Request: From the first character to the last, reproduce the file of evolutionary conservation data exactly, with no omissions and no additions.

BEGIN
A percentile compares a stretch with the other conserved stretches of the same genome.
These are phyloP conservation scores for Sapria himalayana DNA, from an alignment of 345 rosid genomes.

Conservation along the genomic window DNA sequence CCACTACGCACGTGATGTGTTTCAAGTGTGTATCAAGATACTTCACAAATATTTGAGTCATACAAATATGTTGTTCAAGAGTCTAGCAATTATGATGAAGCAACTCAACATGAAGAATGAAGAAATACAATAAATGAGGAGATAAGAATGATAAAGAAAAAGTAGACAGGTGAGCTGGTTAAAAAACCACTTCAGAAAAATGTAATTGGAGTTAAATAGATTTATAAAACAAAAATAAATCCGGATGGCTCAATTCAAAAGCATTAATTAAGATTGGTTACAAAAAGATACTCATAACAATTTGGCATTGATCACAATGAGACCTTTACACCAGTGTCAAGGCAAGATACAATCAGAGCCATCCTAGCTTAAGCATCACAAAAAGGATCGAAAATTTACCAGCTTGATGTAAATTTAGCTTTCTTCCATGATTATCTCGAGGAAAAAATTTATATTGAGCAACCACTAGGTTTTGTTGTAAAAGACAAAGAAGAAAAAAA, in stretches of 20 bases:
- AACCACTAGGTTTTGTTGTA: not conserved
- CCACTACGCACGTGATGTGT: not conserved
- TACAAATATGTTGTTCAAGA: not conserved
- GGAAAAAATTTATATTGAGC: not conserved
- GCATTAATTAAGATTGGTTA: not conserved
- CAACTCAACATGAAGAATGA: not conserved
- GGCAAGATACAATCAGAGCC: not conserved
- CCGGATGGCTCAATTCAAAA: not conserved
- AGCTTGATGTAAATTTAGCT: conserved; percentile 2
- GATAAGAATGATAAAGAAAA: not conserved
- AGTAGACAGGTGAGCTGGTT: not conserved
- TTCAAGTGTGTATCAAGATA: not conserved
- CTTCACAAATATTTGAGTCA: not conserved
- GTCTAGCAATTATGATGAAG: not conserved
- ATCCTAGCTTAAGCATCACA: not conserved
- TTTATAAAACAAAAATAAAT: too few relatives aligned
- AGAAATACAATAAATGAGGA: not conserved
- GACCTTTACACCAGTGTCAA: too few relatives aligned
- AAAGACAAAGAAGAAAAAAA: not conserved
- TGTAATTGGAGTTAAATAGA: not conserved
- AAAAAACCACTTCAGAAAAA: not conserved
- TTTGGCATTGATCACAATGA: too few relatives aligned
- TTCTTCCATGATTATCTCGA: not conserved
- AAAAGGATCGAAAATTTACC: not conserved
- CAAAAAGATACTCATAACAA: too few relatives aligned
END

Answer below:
A percentile compares a stretch with the other conserved stretches of the same genome.
These are phyloP conservation scores for Sapria himalayana DNA, from an alignment of 345 rosid genomes.

Conservation along the genomic window DNA sequence CCACTACGCACGTGATGTGTTTCAAGTGTGTATCAAGATACTTCACAAATATTTGAGTCATACAAATATGTTGTTCAAGAGTCTAGCAATTATGATGAAGCAACTCAACATGAAGAATGAAGAAATACAATAAATGAGGAGATAAGAATGATAAAGAAAAAGTAGACAGGTGAGCTGGTTAAAAAACCACTTCAGAAAAATGTAATTGGAGTTAAATAGATTTATAAAACAAAAATAAATCCGGATGGCTCAATTCAAAAGCATTAATTAAGATTGGTTACAAAAAGATACTCATAACAATTTGGCATTGATCACAATGAGACCTTTACACCAGTGTCAAGGCAAGATACAATCAGAGCCATCCTAGCTTAAGCATCACAAAAAGGATCGAAAATTTACCAGCTTGATGTAAATTTAGCTTTCTTCCATGATTATCTCGAGGAAAAAATTTATATTGAGCAACCACTAGGTTTTGTTGTAAAAGACAAAGAAGAAAAAAA, in stretches of 20 bases:
- AACCACTAGGTTTTGTTGTA: not conserved
- CCACTACGCACGTGATGTGT: not conserved
- TACAAATATGTTGTTCAAGA: not conserved
- GGAAAAAATTTATATTGAGC: not conserved
- GCATTAATTAAGATTGGTTA: not conserved
- CAACTCAACATGAAGAATGA: not conserved
- GGCAAGATACAATCAGAGCC: not conserved
- CCGGATGGCTCAATTCAAAA: not conserved
- AGCTTGATGTAAATTTAGCT: conserved; percentile 2
- GATAAGAATGATAAAGAAAA: not conserved
- AGTAGACAGGTGAGCTGGTT: not conserved
- TTCAAGTGTGTATCAAGATA: not conserved
- CTTCACAAATATTTGAGTCA: not conserved
- GTCTAGCAATTATGATGAAG: not conserved
- ATCCTAGCTTAAGCATCACA: not conserved
- TTTATAAAACAAAAATAAAT: too few relatives aligned
- AGAAATACAATAAATGAGGA: not conserved
- GACCTTTACACCAGTGTCAA: too few relatives aligned
- AAAGACAAAGAAGAAAAAAA: not conserved
- TGTAATTGGAGTTAAATAGA: not conserved
- AAAAAACCACTTCAGAAAAA: not conserved
- TTTGGCATTGATCACAATGA: too few relatives aligned
- TTCTTCCATGATTATCTCGA: not conserved
- AAAAGGATCGAAAATTTACC: not conserved
- CAAAAAGATACTCATAACAA: too few relatives aligned